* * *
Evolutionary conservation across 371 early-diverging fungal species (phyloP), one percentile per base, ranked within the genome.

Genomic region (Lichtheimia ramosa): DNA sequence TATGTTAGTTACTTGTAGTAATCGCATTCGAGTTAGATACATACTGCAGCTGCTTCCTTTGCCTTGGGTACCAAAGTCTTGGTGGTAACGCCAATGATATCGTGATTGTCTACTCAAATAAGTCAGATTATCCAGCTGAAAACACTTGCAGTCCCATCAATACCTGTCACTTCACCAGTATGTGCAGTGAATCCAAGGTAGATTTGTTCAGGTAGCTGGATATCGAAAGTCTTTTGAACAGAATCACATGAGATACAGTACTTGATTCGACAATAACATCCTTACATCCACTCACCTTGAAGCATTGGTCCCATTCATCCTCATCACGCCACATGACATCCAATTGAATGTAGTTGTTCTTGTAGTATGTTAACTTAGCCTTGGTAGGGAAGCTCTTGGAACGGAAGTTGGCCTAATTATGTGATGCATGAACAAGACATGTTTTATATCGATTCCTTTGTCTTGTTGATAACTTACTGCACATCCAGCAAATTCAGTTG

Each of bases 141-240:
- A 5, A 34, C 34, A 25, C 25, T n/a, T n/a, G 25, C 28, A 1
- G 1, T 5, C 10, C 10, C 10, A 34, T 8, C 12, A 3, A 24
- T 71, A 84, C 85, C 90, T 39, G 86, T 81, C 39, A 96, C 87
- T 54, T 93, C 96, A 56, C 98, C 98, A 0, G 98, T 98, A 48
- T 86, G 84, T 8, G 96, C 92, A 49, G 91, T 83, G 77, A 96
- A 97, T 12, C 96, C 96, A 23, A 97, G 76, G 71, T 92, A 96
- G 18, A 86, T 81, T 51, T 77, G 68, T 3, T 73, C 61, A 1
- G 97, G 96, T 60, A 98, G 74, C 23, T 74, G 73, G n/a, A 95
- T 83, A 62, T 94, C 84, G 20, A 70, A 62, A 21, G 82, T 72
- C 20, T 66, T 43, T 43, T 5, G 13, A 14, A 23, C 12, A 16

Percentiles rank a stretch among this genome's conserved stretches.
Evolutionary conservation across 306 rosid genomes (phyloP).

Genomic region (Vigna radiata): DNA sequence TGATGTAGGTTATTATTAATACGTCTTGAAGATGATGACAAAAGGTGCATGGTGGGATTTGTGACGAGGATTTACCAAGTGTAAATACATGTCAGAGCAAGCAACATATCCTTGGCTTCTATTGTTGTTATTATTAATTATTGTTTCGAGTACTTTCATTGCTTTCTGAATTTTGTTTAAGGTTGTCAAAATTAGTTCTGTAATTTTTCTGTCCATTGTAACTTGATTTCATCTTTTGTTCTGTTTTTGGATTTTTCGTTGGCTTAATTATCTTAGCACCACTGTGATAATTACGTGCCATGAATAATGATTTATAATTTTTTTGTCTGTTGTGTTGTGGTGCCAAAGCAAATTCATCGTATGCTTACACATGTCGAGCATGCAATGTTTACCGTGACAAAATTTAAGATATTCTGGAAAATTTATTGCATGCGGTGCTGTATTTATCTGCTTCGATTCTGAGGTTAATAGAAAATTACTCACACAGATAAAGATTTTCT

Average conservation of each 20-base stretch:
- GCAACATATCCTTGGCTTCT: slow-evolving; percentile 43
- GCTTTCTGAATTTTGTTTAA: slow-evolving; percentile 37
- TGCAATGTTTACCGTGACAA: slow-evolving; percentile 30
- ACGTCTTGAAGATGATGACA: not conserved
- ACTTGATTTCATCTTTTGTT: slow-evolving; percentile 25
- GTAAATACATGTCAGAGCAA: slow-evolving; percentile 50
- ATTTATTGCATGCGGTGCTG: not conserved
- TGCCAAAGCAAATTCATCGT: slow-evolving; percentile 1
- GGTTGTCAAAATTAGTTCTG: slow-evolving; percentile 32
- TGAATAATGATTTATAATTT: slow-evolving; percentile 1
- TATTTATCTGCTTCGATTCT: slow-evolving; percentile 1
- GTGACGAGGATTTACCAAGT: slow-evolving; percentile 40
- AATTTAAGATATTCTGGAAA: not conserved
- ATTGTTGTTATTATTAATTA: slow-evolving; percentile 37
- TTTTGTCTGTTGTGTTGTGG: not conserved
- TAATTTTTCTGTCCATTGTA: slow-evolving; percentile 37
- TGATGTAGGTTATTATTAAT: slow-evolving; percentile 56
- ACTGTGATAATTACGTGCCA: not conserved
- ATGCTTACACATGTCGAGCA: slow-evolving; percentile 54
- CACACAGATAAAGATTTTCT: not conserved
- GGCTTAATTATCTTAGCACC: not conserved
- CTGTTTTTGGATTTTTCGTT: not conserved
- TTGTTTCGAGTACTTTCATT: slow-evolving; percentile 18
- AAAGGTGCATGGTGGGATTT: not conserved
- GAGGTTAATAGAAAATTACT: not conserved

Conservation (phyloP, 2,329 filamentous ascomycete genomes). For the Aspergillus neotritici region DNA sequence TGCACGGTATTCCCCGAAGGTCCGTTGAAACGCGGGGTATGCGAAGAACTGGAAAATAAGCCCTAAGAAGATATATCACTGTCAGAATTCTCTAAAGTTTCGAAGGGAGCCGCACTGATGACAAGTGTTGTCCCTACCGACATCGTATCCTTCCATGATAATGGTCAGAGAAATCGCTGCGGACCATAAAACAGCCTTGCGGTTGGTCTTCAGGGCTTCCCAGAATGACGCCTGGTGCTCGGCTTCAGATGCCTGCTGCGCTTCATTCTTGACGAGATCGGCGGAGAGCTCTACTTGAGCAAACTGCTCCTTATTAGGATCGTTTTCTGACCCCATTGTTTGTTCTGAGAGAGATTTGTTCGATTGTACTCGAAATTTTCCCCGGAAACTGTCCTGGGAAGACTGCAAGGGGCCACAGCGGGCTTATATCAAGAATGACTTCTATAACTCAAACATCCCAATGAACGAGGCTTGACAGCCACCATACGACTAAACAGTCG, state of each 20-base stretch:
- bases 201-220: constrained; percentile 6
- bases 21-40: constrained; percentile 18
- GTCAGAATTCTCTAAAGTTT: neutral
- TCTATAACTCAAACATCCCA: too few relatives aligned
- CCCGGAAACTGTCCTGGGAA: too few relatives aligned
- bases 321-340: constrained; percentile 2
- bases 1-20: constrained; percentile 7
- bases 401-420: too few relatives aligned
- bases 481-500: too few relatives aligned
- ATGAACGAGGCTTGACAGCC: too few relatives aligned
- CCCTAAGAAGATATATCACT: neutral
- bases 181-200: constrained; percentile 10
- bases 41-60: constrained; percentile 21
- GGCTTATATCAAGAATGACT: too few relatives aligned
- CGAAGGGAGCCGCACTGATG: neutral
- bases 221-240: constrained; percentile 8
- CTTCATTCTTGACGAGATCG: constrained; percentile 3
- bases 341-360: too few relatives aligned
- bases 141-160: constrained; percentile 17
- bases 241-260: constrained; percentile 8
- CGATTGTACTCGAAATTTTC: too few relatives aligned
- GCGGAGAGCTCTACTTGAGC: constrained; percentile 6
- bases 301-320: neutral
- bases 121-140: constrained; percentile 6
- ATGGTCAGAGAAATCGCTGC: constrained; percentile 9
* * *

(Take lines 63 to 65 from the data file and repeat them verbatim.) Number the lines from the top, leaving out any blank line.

- bases 241-260: constrained; percentile 8
- CGATTGTACTCGAAATTTTC: too few relatives aligned
- GCGGAGAGCTCTACTTGAGC: constrained; percentile 6